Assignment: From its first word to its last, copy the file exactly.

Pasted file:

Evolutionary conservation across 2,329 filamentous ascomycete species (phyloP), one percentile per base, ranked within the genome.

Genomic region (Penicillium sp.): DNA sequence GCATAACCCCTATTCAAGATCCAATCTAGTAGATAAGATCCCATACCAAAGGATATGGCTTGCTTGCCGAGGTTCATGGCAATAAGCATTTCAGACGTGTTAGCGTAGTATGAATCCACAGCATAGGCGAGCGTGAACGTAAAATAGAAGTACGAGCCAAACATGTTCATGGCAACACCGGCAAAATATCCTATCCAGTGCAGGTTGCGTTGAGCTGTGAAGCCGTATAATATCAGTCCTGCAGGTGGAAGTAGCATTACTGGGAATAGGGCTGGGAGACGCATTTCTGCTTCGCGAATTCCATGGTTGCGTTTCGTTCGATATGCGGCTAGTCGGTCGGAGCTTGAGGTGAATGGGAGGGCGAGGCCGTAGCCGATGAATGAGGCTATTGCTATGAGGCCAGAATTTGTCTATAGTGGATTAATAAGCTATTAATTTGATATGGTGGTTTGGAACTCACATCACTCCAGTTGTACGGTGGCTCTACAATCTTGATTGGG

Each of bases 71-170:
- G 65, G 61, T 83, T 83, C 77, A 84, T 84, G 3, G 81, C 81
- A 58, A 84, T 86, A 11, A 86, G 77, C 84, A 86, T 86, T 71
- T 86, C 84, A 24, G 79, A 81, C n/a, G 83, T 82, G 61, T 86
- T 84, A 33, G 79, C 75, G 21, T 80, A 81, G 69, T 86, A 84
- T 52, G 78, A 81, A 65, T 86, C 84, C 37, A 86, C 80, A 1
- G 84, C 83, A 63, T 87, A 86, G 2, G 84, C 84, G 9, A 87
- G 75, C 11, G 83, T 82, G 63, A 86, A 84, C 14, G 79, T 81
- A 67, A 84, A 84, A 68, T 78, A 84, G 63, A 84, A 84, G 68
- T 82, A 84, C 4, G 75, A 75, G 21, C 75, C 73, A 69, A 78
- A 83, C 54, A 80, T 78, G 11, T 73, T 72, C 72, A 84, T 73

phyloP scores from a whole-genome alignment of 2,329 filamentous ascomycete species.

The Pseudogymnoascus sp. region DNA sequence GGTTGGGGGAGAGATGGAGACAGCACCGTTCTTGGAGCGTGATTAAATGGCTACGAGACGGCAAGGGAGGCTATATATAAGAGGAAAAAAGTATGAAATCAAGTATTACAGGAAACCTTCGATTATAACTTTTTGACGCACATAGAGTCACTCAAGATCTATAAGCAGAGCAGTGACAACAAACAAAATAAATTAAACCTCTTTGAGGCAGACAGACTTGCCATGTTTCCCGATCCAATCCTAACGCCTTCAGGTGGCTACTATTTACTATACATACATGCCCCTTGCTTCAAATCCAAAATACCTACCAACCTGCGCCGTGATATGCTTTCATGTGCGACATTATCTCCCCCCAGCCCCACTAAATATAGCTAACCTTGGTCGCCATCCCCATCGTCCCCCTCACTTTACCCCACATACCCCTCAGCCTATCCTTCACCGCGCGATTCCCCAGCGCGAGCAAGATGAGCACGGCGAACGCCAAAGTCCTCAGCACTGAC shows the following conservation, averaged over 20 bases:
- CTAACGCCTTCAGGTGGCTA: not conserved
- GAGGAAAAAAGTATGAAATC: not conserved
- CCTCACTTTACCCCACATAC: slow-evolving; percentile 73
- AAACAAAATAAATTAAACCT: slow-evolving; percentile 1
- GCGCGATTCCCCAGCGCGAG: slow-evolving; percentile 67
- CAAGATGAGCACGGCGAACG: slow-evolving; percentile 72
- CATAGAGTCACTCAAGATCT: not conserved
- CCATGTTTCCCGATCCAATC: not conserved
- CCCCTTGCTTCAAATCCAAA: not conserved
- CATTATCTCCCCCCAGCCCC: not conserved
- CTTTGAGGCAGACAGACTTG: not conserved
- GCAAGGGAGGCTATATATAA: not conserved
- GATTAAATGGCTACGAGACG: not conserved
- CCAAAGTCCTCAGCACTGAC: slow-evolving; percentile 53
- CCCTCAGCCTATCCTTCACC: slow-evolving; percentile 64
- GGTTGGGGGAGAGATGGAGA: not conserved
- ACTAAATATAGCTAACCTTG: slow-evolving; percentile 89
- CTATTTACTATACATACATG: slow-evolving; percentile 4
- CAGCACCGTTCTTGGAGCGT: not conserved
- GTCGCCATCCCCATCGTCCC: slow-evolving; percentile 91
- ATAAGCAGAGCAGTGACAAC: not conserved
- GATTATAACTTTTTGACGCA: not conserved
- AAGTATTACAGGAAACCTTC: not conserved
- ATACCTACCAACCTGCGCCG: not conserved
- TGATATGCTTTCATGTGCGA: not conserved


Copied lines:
Evolutionary conservation across 2,329 filamentous ascomycete species (phyloP), one percentile per base, ranked within the genome.

Genomic region (Penicillium sp.): DNA sequence GCATAACCCCTATTCAAGATCCAATCTAGTAGATAAGATCCCATACCAAAGGATATGGCTTGCTTGCCGAGGTTCATGGCAATAAGCATTTCAGACGTGTTAGCGTAGTATGAATCCACAGCATAGGCGAGCGTGAACGTAAAATAGAAGTACGAGCCAAACATGTTCATGGCAACACCGGCAAAATATCCTATCCAGTGCAGGTTGCGTTGAGCTGTGAAGCCGTATAATATCAGTCCTGCAGGTGGAAGTAGCATTACTGGGAATAGGGCTGGGAGACGCATTTCTGCTTCGCGAATTCCATGGTTGCGTTTCGTTCGATATGCGGCTAGTCGGTCGGAGCTTGAGGTGAATGGGAGGGCGAGGCCGTAGCCGATGAATGAGGCTATTGCTATGAGGCCAGAATTTGTCTATAGTGGATTAATAAGCTATTAATTTGATATGGTGGTTTGGAACTCACATCACTCCAGTTGTACGGTGGCTCTACAATCTTGATTGGG

Each of bases 71-170:
- G 65, G 61, T 83, T 83, C 77, A 84, T 84, G 3, G 81, C 81
- A 58, A 84, T 86, A 11, A 86, G 77, C 84, A 86, T 86, T 71
- T 86, C 84, A 24, G 79, A 81, C n/a, G 83, T 82, G 61, T 86
- T 84, A 33, G 79, C 75, G 21, T 80, A 81, G 69, T 86, A 84
- T 52, G 78, A 81, A 65, T 86, C 84, C 37, A 86, C 80, A 1
- G 84, C 83, A 63, T 87, A 86, G 2, G 84, C 84, G 9, A 87
- G 75, C 11, G 83, T 82, G 63, A 86, A 84, C 14, G 79, T 81
- A 67, A 84, A 84, A 68, T 78, A 84, G 63, A 84, A 84, G 68
- T 82, A 84, C 4, G 75, A 75, G 21, C 75, C 73, A 69, A 78
- A 83, C 54, A 80, T 78, G 11, T 73, T 72, C 72, A 84, T 73

phyloP scores from a whole-genome alignment of 2,329 filamentous ascomycete species.

The Pseudogymnoascus sp. region DNA sequence GGTTGGGGGAGAGATGGAGACAGCACCGTTCTTGGAGCGTGATTAAATGGCTACGAGACGGCAAGGGAGGCTATATATAAGAGGAAAAAAGTATGAAATCAAGTATTACAGGAAACCTTCGATTATAACTTTTTGACGCACATAGAGTCACTCAAGATCTATAAGCAGAGCAGTGACAACAAACAAAATAAATTAAACCTCTTTGAGGCAGACAGACTTGCCATGTTTCCCGATCCAATCCTAACGCCTTCAGGTGGCTACTATTTACTATACATACATGCCCCTTGCTTCAAATCCAAAATACCTACCAACCTGCGCCGTGATATGCTTTCATGTGCGACATTATCTCCCCCCAGCCCCACTAAATATAGCTAACCTTGGTCGCCATCCCCATCGTCCCCCTCACTTTACCCCACATACCCCTCAGCCTATCCTTCACCGCGCGATTCCCCAGCGCGAGCAAGATGAGCACGGCGAACGCCAAAGTCCTCAGCACTGAC shows the following conservation, averaged over 20 bases:
- CTAACGCCTTCAGGTGGCTA: not conserved
- GAGGAAAAAAGTATGAAATC: not conserved
- CCTCACTTTACCCCACATAC: slow-evolving; percentile 73
- AAACAAAATAAATTAAACCT: slow-evolving; percentile 1
- GCGCGATTCCCCAGCGCGAG: slow-evolving; percentile 67
- CAAGATGAGCACGGCGAACG: slow-evolving; percentile 72
- CATAGAGTCACTCAAGATCT: not conserved
- CCATGTTTCCCGATCCAATC: not conserved
- CCCCTTGCTTCAAATCCAAA: not conserved
- CATTATCTCCCCCCAGCCCC: not conserved
- CTTTGAGGCAGACAGACTTG: not conserved
- GCAAGGGAGGCTATATATAA: not conserved
- GATTAAATGGCTACGAGACG: not conserved
- CCAAAGTCCTCAGCACTGAC: slow-evolving; percentile 53
- CCCTCAGCCTATCCTTCACC: slow-evolving; percentile 64
- GGTTGGGGGAGAGATGGAGA: not conserved
- ACTAAATATAGCTAACCTTG: slow-evolving; percentile 89
- CTATTTACTATACATACATG: slow-evolving; percentile 4
- CAGCACCGTTCTTGGAGCGT: not conserved
- GTCGCCATCCCCATCGTCCC: slow-evolving; percentile 91
- ATAAGCAGAGCAGTGACAAC: not conserved
- GATTATAACTTTTTGACGCA: not conserved
- AAGTATTACAGGAAACCTTC: not conserved
- ATACCTACCAACCTGCGCCG: not conserved
- TGATATGCTTTCATGTGCGA: not conserved